Veteran Linux wrangler SUSE has swung into the red largely due to shares-based payments related to its lacklustre IPO in May.
The business, sold by Micro Focus to private equity house EQT for $2.5bn in 2018, reported revenue of $133.2m for its Q2 ended 30 April [PDF], up a decent 17 per cent year-on-year.
The double-digit rise, with trading “in line with expectations,” stands in contrast to SUSE’s flotation, which was set at €30 per share and struggled to make much ground during its first day of trading several months back.
After an initial climb to the heady heights of over €35, the stock stood around the €33-€34 mark until the publication of these results, dropping – at the time of writing – to $31, with investors seemingly unimpressed.
For Q2 2021, SUSE recorded total annual recurring revenue (ARR) of $468.6m, up 11 per cent on the previous year, while ARR for newly acquired Rancher was $50.7m, up an impressive 91 per cent. The group’s total ARR jumped 16 per cent to $519.3m.
SUSE gave itself a pat on the back for the integration of Rancher, which it said “contributed to significant growth through cross-sells while executing cost-saving targets.”
The Rancher Group deal, which completed last year, cost SUSE just over half a billion in cash and shares.
SUSE CEO Melissa Di Donato said she was delighted with the recent IPO, which she said “catapulted us onto the world stage as Europe’s largest software IPO of 2021, to date.”
The listing on the Frankfurt Stock Exchange via an IPO included an issue of 168.3 million shares, of which 76.8 per cent are held by funds advised by EQT and the remainder constituted a free float.
While SUSE’s gross profit rose to $126.3m from $118m for same period in 2020, its margin dropped slightly, from 94 per cent to 92 per cent. It did, however, drop an extra $2.3m into R&D, increasing its spend by 11 per cent to $22.4m from $20.1m. The drop in gross margin was attributed to the growth of the company’s US federal business and relatively higher third-party costs.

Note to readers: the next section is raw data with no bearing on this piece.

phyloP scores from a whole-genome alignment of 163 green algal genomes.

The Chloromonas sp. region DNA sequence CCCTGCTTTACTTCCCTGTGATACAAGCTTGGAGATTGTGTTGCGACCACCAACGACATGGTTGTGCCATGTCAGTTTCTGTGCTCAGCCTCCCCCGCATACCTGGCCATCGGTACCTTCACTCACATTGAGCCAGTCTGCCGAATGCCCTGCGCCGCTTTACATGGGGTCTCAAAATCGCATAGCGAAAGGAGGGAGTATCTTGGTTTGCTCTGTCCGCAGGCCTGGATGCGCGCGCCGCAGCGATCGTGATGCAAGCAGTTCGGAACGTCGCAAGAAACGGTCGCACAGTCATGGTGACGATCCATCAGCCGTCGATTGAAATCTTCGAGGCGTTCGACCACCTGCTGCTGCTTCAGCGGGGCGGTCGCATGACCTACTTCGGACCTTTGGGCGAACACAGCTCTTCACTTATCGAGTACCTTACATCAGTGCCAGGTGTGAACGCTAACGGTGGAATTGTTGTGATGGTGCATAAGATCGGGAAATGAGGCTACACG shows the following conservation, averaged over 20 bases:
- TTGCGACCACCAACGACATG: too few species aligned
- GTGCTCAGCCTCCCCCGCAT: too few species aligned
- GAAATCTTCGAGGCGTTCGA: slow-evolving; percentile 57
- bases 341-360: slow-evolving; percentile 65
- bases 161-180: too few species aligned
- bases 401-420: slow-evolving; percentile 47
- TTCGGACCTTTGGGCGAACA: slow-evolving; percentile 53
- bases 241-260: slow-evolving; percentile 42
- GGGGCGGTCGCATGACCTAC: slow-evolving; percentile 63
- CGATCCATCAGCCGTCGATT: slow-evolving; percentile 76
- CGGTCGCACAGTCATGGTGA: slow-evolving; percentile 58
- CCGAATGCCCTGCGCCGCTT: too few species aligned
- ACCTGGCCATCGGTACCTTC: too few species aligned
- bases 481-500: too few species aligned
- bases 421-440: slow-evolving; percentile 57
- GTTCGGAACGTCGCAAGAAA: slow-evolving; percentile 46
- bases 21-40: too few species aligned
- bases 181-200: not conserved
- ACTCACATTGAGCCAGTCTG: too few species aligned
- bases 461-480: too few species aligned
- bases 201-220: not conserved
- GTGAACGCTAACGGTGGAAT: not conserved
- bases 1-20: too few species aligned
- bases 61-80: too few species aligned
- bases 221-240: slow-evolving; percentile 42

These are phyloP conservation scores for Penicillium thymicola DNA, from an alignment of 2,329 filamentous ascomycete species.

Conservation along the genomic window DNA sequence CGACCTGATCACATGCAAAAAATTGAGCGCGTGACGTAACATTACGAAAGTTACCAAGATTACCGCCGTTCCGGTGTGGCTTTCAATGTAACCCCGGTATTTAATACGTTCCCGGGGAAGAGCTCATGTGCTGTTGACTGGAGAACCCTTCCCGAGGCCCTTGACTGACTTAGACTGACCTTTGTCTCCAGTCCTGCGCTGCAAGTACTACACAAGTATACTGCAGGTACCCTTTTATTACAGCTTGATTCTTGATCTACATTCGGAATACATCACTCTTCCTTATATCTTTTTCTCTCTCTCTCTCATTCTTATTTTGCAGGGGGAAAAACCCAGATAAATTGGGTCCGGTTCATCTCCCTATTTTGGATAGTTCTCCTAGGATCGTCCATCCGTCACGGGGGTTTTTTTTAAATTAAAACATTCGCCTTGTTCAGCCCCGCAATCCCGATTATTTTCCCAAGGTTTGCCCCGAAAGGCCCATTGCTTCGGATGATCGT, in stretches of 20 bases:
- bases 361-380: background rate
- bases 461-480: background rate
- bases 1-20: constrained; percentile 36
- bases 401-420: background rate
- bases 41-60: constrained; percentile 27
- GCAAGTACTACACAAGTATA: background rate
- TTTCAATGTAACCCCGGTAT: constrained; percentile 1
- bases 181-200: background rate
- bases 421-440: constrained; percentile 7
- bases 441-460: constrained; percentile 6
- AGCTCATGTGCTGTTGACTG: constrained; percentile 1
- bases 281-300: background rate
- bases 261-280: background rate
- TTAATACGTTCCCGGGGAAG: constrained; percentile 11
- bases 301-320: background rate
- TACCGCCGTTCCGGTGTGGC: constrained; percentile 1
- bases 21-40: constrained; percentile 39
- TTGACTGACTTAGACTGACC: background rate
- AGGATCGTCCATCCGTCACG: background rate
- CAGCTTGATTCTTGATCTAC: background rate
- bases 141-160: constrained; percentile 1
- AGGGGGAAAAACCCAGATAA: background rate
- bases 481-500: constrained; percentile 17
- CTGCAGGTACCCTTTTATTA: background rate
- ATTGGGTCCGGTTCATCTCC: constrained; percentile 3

The Micro Focus hangover also contributed to a jump in 15 per cent in operating expenses, primarily driven by an increase in headcount following the SUSE separation from its former parent.
Operating losses for Q2 came in at $130m versus an operating profit of $8m a year ago. This was related mostly, the company said, to share based payments and amortisation and depreciation.
SUSE also reported a slight drop in earning before interest, tax, depreciation and amortisation (EBITDA) and the Rancher acquisition contributed (at least in part) to its debts increasing from $896.9m at 30 April 2020 to $1.204bn for the same time this year.
As for the muted reaction from the markets, a number of factors are at play. While other tech companies have made hay, SUSE’s results are not overly thrilling. SaaS giants Salesforce and Workday both found 20 per cent topline growth wasn’t good enough for the market in February, and even a doubling of revenue wasn’t enough for Snowflake investors in March.
Going forward, SUSE reckoned growth would continue with adjusted revenue for 2021 in the range of $550m-$570m. ®